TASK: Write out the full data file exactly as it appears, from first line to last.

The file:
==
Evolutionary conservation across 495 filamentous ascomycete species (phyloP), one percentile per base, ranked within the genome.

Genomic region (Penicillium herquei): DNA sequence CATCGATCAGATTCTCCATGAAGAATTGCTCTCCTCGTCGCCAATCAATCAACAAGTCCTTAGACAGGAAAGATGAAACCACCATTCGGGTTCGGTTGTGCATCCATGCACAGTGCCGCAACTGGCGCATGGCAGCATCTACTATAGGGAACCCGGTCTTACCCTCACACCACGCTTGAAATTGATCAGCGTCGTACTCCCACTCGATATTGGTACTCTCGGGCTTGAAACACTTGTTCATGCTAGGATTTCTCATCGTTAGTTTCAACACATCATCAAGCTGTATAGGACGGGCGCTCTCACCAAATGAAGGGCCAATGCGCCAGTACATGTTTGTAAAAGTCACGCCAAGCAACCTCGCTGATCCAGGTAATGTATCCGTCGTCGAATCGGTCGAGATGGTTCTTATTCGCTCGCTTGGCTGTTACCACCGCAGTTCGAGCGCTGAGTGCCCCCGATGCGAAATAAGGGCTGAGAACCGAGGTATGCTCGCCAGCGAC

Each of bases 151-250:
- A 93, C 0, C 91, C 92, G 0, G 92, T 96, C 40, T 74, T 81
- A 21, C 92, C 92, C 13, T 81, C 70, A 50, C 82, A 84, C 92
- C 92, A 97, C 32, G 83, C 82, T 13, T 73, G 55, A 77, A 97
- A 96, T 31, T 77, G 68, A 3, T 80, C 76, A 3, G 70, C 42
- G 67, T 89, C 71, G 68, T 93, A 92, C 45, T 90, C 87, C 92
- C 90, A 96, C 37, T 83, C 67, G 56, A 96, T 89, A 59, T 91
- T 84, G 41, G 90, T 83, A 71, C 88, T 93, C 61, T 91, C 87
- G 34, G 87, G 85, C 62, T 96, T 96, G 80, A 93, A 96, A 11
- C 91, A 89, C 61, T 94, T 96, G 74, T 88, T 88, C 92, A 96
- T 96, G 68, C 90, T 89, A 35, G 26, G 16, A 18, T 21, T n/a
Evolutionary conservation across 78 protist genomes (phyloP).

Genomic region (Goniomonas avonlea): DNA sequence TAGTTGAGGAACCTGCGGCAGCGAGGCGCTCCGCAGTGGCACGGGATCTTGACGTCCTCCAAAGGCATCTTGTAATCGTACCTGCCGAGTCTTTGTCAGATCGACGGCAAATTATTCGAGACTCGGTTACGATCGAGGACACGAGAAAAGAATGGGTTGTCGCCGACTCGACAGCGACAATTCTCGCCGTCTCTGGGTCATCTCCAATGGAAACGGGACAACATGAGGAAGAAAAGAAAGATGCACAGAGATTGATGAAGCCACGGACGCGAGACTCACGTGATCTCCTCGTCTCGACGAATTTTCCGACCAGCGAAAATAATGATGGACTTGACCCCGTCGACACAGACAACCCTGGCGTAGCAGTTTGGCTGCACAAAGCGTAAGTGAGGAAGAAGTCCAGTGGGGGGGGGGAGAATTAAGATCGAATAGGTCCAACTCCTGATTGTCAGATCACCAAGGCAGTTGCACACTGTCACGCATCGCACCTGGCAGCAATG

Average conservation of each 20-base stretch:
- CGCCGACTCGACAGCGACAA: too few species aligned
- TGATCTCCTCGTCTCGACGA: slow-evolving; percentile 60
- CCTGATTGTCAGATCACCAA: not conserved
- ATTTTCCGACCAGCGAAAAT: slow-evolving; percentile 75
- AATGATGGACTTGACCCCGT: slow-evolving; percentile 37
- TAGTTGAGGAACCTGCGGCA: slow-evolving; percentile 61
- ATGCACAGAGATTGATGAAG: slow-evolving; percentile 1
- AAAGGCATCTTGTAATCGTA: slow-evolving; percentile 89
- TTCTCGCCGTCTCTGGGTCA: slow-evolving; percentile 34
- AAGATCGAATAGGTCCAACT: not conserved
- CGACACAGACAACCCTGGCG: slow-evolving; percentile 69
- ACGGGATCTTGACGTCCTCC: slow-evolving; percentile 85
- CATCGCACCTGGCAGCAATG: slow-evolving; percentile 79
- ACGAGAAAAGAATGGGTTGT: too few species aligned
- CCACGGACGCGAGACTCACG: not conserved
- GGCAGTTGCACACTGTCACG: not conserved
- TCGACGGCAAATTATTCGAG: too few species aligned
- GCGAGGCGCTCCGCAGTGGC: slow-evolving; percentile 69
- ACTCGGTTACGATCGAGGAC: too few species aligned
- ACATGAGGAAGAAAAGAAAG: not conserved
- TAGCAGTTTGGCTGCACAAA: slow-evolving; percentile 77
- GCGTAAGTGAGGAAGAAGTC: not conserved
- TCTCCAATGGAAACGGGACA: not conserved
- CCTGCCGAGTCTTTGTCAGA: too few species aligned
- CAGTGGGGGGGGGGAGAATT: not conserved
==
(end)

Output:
Evolutionary conservation across 495 filamentous ascomycete species (phyloP), one percentile per base, ranked within the genome.

Genomic region (Penicillium herquei): DNA sequence CATCGATCAGATTCTCCATGAAGAATTGCTCTCCTCGTCGCCAATCAATCAACAAGTCCTTAGACAGGAAAGATGAAACCACCATTCGGGTTCGGTTGTGCATCCATGCACAGTGCCGCAACTGGCGCATGGCAGCATCTACTATAGGGAACCCGGTCTTACCCTCACACCACGCTTGAAATTGATCAGCGTCGTACTCCCACTCGATATTGGTACTCTCGGGCTTGAAACACTTGTTCATGCTAGGATTTCTCATCGTTAGTTTCAACACATCATCAAGCTGTATAGGACGGGCGCTCTCACCAAATGAAGGGCCAATGCGCCAGTACATGTTTGTAAAAGTCACGCCAAGCAACCTCGCTGATCCAGGTAATGTATCCGTCGTCGAATCGGTCGAGATGGTTCTTATTCGCTCGCTTGGCTGTTACCACCGCAGTTCGAGCGCTGAGTGCCCCCGATGCGAAATAAGGGCTGAGAACCGAGGTATGCTCGCCAGCGAC

Each of bases 151-250:
- A 93, C 0, C 91, C 92, G 0, G 92, T 96, C 40, T 74, T 81
- A 21, C 92, C 92, C 13, T 81, C 70, A 50, C 82, A 84, C 92
- C 92, A 97, C 32, G 83, C 82, T 13, T 73, G 55, A 77, A 97
- A 96, T 31, T 77, G 68, A 3, T 80, C 76, A 3, G 70, C 42
- G 67, T 89, C 71, G 68, T 93, A 92, C 45, T 90, C 87, C 92
- C 90, A 96, C 37, T 83, C 67, G 56, A 96, T 89, A 59, T 91
- T 84, G 41, G 90, T 83, A 71, C 88, T 93, C 61, T 91, C 87
- G 34, G 87, G 85, C 62, T 96, T 96, G 80, A 93, A 96, A 11
- C 91, A 89, C 61, T 94, T 96, G 74, T 88, T 88, C 92, A 96
- T 96, G 68, C 90, T 89, A 35, G 26, G 16, A 18, T 21, T n/a
Evolutionary conservation across 78 protist genomes (phyloP).

Genomic region (Goniomonas avonlea): DNA sequence TAGTTGAGGAACCTGCGGCAGCGAGGCGCTCCGCAGTGGCACGGGATCTTGACGTCCTCCAAAGGCATCTTGTAATCGTACCTGCCGAGTCTTTGTCAGATCGACGGCAAATTATTCGAGACTCGGTTACGATCGAGGACACGAGAAAAGAATGGGTTGTCGCCGACTCGACAGCGACAATTCTCGCCGTCTCTGGGTCATCTCCAATGGAAACGGGACAACATGAGGAAGAAAAGAAAGATGCACAGAGATTGATGAAGCCACGGACGCGAGACTCACGTGATCTCCTCGTCTCGACGAATTTTCCGACCAGCGAAAATAATGATGGACTTGACCCCGTCGACACAGACAACCCTGGCGTAGCAGTTTGGCTGCACAAAGCGTAAGTGAGGAAGAAGTCCAGTGGGGGGGGGGAGAATTAAGATCGAATAGGTCCAACTCCTGATTGTCAGATCACCAAGGCAGTTGCACACTGTCACGCATCGCACCTGGCAGCAATG

Average conservation of each 20-base stretch:
- CGCCGACTCGACAGCGACAA: too few species aligned
- TGATCTCCTCGTCTCGACGA: slow-evolving; percentile 60
- CCTGATTGTCAGATCACCAA: not conserved
- ATTTTCCGACCAGCGAAAAT: slow-evolving; percentile 75
- AATGATGGACTTGACCCCGT: slow-evolving; percentile 37
- TAGTTGAGGAACCTGCGGCA: slow-evolving; percentile 61
- ATGCACAGAGATTGATGAAG: slow-evolving; percentile 1
- AAAGGCATCTTGTAATCGTA: slow-evolving; percentile 89
- TTCTCGCCGTCTCTGGGTCA: slow-evolving; percentile 34
- AAGATCGAATAGGTCCAACT: not conserved
- CGACACAGACAACCCTGGCG: slow-evolving; percentile 69
- ACGGGATCTTGACGTCCTCC: slow-evolving; percentile 85
- CATCGCACCTGGCAGCAATG: slow-evolving; percentile 79
- ACGAGAAAAGAATGGGTTGT: too few species aligned
- CCACGGACGCGAGACTCACG: not conserved
- GGCAGTTGCACACTGTCACG: not conserved
- TCGACGGCAAATTATTCGAG: too few species aligned
- GCGAGGCGCTCCGCAGTGGC: slow-evolving; percentile 69
- ACTCGGTTACGATCGAGGAC: too few species aligned
- ACATGAGGAAGAAAAGAAAG: not conserved
- TAGCAGTTTGGCTGCACAAA: slow-evolving; percentile 77
- GCGTAAGTGAGGAAGAAGTC: not conserved
- TCTCCAATGGAAACGGGACA: not conserved
- CCTGCCGAGTCTTTGTCAGA: too few species aligned
- CAGTGGGGGGGGGGAGAATT: not conserved